A man in early dementia plays chess in Washington Square, his son and his second wife watching out for him.
We ran to him, but there was no emergency. He’d won a game was all. He was still in a gloater’s ecstasy when we reached him. “Oh, God, yes,” he was saying. “Oh, man alive, does that feel good.”
“You sure put me in trouble, Roger,” Dwayne said. “One more, now? For tens?”
But my father wasn’t ready to leave aside the glory of the moment. “To hell with orgasms,” he mused, leaning into the table. “I’ll take a clean rook-ending any day. I mean, Jesus, Wade, what is it? What is it that makes it such a joy to beat a man at chess?”
“Music,” the hustler said. “Artistry and shit. Now, tens?”
The storm wind rose, and my father cocked his head to watch a flock of sycamore leaves swirling down. His fur collar stirred against his jaw.
“You like this coat?” Lucy asked me. “He saw it in the window at Barney’s. Eighteen hundred bucks.”
My father glanced at us with a halfway scowl and turned back to Dwayne.
“Fischer said, ‘Chess is life,’” announced my father.
Dwayne ran his tongue under his lip. “Fischer said all sorts of stuff,” he replied. “He said there were tiny Jews living in his teeth.”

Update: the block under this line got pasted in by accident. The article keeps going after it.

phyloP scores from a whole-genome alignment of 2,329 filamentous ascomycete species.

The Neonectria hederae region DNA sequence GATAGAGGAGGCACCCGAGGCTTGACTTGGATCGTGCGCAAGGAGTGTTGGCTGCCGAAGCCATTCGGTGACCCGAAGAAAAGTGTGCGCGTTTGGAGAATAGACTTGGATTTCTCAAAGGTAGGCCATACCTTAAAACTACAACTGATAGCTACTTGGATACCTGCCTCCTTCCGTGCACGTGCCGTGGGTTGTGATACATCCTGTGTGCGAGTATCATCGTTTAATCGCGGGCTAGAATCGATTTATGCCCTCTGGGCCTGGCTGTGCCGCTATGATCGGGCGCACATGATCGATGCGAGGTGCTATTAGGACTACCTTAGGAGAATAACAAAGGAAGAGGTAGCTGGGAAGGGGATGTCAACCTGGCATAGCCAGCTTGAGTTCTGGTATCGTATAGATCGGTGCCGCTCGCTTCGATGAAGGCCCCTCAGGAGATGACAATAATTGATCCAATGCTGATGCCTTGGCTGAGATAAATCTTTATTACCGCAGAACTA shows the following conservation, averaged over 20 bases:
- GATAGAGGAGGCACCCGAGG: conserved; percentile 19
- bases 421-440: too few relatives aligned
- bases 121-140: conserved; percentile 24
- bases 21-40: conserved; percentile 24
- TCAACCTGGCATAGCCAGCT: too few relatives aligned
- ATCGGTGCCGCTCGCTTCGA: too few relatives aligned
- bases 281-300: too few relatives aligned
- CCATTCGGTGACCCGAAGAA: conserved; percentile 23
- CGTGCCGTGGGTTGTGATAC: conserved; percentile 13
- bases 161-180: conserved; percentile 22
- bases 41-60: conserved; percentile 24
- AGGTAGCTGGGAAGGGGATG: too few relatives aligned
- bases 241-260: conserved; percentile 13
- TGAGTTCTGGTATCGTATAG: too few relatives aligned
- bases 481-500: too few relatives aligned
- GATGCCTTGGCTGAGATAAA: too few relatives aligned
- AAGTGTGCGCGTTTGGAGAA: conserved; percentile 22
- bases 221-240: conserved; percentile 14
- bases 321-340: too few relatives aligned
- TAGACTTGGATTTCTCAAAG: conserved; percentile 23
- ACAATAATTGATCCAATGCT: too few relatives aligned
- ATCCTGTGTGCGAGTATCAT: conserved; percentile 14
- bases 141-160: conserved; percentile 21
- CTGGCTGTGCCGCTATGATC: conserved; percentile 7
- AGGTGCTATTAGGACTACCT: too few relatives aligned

“It’s better than life. In the world, there’s no such thing as a clean escape, if you follow me,” my father said.
— Wells Tower, “Executor of Important Energies,” in Everything Ravaged, Everything Burned, pp 74-75.
On the one hand, the voice is so lithe, so strong. On the other, I thought, Everyone thinks this is so great; are they putting me on? Even, for a moment: Is Wells Tower putting me on? All this sheer talent and exquisite craft and he’s writing yet another (and another) story about a sad man who doesn’t know how to live with his woman, falls apart in a seedy part of the world, and winds up in violence?